From the early to mid-1960s young, mainly working class, Britons with cash to spend joined one of two youth movements.
The Mods wore designer suits protected by Parka jackets and were often armed with coshes and flick-knives. They rode Vespa or Lambretta scooters bedecked with mirrors and mascots and listened to Ska music and The Who.
Rockers rode motorbikes – often at 100mph with no crash helmets – wore leathers and listened to the likes of Elvis and Gene Vincent.
Inevitably the two gangs clashed. The 1964 Whitsun weekend violence in Brighton was famously dramatised in the film Quadrophenia (1979).
In August that year police had to be flown into the Sussex resort of Hastings to break up fights between the two gangs.
But two years later, most Mods had turned their attentions to the burgeoning, more laid-back, hippie culture
The Mods and Rockers were two rival youth groups that clashed several times at Brighton in the 1960s, the most infamous occasion being the so-called “Battle of Brighton” during the Whitsun holiday, May 17-18 1964. The Brighton Police were prepared for trouble, as there had been clashes in Hastings at Easter, and the town was invaded by up to 3,000 youths. The leather-jacketed ‘Rockers’ arrived on their motorbikes on the Sunday morning, but were challenged in the afternoon by a much larger number of the neatly-dress ‘Mods’ on their motor-scooters.
Several small scuffles broke out, but the most serious trouble was around the Palace Pier, where hundreds of deckchairs were broken, pebbles were used as missiles, and the windows of the Savoy Cinema were smashed. Eventually, 150 police and a police horse quelled the disturbance, but the violence was repeated the following morning, with several thousand spectators watching the confrontations from the Aquarium Sun Terrace and Marine Parade, while sea-front traders rapidly boarded up their properties. Fortunately, no-one was seriously injured in the disturbances.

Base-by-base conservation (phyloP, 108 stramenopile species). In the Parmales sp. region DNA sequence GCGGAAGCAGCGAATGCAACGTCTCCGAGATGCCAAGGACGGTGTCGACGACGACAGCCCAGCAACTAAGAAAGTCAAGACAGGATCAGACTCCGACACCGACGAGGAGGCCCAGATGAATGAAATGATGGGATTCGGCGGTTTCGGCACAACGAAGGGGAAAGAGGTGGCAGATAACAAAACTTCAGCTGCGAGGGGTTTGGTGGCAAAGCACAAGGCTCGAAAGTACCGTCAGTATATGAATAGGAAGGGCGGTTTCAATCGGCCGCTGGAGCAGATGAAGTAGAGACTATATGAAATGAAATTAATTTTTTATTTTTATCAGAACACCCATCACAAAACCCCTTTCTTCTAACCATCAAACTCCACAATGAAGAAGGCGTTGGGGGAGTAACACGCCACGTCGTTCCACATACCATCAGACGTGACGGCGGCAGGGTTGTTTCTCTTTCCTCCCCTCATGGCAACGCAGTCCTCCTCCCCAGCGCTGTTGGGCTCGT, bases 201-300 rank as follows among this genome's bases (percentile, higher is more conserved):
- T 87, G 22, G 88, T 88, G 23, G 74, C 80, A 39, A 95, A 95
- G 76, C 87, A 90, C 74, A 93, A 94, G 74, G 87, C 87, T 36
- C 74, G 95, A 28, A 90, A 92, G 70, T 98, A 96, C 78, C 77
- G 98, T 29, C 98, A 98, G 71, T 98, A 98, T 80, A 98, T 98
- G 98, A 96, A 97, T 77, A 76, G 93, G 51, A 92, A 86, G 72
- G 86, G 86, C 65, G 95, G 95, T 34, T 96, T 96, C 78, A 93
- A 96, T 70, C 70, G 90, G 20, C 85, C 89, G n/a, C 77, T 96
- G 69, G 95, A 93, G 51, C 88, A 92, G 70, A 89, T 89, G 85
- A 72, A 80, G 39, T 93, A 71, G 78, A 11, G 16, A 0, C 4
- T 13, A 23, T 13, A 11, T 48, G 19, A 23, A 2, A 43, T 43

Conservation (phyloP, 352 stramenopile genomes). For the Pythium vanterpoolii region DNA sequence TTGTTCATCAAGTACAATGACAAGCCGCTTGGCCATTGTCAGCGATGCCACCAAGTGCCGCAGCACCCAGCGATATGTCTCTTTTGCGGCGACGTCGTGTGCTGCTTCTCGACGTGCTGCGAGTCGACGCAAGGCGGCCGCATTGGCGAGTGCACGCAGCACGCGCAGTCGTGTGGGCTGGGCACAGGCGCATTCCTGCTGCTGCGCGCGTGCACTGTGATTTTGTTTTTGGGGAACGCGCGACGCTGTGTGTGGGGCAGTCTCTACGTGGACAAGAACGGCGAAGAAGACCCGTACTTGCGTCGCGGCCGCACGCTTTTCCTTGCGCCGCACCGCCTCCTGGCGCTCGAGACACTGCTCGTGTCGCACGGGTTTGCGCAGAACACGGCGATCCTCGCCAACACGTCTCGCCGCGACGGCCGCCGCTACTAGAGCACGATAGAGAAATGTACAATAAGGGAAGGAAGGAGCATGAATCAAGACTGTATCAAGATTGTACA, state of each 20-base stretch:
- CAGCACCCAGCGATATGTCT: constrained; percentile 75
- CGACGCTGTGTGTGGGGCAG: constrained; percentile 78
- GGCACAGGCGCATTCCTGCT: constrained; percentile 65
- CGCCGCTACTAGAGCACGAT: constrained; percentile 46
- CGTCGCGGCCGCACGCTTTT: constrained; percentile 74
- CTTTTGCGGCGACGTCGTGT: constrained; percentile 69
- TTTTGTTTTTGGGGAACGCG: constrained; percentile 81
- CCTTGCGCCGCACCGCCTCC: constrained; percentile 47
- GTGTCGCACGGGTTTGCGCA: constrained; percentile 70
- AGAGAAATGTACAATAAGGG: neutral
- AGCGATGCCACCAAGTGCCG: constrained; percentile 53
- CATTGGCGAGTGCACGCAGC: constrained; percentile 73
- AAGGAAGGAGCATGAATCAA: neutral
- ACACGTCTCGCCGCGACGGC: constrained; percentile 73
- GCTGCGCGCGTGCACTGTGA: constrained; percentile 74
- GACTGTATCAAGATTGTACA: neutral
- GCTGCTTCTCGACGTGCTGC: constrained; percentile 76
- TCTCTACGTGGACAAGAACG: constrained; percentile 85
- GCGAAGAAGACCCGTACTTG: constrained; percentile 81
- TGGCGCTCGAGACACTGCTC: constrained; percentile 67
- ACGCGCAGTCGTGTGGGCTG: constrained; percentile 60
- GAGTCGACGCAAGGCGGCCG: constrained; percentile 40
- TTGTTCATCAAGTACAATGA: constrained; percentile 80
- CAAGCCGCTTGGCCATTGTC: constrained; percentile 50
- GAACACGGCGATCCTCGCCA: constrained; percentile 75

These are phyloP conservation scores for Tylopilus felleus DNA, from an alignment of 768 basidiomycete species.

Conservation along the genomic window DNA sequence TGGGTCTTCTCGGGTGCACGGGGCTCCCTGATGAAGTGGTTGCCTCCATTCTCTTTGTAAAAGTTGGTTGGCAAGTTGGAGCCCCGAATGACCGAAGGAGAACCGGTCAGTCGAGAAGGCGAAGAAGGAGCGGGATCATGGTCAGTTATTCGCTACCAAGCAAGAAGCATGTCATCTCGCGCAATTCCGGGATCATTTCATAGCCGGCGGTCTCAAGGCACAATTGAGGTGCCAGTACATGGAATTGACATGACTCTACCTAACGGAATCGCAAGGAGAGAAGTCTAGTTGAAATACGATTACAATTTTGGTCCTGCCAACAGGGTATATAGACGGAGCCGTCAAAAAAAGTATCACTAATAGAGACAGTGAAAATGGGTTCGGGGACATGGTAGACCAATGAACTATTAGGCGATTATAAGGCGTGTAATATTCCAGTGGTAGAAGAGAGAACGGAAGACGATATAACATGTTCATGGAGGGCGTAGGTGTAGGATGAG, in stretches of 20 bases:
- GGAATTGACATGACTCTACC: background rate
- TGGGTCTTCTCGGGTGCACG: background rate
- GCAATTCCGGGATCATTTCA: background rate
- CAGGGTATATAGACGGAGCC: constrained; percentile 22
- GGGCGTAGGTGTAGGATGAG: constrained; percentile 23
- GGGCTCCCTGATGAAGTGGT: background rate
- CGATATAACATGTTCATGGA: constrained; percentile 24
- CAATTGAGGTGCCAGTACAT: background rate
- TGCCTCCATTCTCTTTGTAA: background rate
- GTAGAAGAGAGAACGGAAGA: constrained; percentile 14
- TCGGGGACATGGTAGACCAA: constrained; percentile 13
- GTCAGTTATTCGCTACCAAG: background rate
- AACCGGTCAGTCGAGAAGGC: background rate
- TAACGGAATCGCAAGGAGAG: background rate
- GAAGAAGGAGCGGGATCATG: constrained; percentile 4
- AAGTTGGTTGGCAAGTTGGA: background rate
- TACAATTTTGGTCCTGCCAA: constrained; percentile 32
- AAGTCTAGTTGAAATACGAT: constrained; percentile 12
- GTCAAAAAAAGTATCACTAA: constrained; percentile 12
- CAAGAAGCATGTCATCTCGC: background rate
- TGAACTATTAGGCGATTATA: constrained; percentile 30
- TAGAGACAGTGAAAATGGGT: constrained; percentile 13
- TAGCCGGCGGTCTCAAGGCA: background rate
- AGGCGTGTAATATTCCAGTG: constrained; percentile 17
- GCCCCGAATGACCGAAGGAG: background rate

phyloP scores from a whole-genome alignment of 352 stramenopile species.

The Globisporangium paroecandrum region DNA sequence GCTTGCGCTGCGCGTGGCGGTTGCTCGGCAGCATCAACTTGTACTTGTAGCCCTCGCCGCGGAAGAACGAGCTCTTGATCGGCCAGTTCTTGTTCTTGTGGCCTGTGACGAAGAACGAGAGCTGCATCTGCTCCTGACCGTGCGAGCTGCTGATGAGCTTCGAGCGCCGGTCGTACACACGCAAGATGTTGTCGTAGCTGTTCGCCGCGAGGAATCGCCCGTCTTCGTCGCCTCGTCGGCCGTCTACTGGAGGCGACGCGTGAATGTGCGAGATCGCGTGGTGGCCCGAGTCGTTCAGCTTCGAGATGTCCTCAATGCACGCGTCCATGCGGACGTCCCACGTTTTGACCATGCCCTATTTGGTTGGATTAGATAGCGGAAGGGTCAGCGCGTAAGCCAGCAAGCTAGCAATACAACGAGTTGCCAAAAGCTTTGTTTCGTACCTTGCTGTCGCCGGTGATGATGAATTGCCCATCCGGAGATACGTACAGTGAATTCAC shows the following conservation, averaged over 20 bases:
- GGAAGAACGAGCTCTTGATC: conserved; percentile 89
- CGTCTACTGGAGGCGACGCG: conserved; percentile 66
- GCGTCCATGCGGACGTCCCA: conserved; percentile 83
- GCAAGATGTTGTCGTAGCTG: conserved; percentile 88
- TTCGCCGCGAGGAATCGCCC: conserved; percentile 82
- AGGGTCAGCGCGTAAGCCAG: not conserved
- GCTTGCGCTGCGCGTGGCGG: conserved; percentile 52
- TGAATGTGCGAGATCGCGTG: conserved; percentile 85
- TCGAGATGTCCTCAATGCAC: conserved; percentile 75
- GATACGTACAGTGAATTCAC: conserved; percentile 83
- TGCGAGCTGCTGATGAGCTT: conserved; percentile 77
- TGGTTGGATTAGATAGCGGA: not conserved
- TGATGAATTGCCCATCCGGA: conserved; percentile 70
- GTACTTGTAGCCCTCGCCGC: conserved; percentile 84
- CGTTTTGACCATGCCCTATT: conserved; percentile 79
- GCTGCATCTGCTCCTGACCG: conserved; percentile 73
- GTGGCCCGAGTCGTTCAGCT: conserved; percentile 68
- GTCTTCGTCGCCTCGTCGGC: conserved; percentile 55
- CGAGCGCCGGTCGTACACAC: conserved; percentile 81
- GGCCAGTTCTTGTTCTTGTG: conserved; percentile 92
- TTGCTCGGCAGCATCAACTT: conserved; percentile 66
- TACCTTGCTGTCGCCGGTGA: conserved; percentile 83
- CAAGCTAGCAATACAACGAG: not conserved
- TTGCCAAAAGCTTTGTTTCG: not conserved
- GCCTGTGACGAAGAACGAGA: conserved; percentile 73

26 youths appeared in the juvenile court the following week and were handed stiff sentences. The 1979 film Quadrophenia, based on The Who’s 1973 rock opera, drew on the Mods versus Rockers culture, and featured running battles on Brighton sea front.
The events of Whitsun Sunday holiday of 1964 were never repeated again in such magnitude, but trouble amongst youths has flared on several Bank Holiday weekends since, notably in 1969, 1970, 1974, 1977, 1980 and 1981. However the worst violence seen in the town in recent years occurred after English football team’s World Cup semi-final defeat to West Germany on July 4th 1990, when mobs of youths ran through the town smashing windows and looting shops.
On this day 18th may 1964: Mods and Rockers jailed after seaside riots……………
Scores of youths have been given prison sentences following a Whitsun weekend of violent clashes between gangs of Mods and Rockers at a number of resorts on the south coast of England.
Yesterday two youths were taken to hospital with knife wounds and 51 were arrested in Margate after hundreds of teenagers converged on the town for the holiday weekend.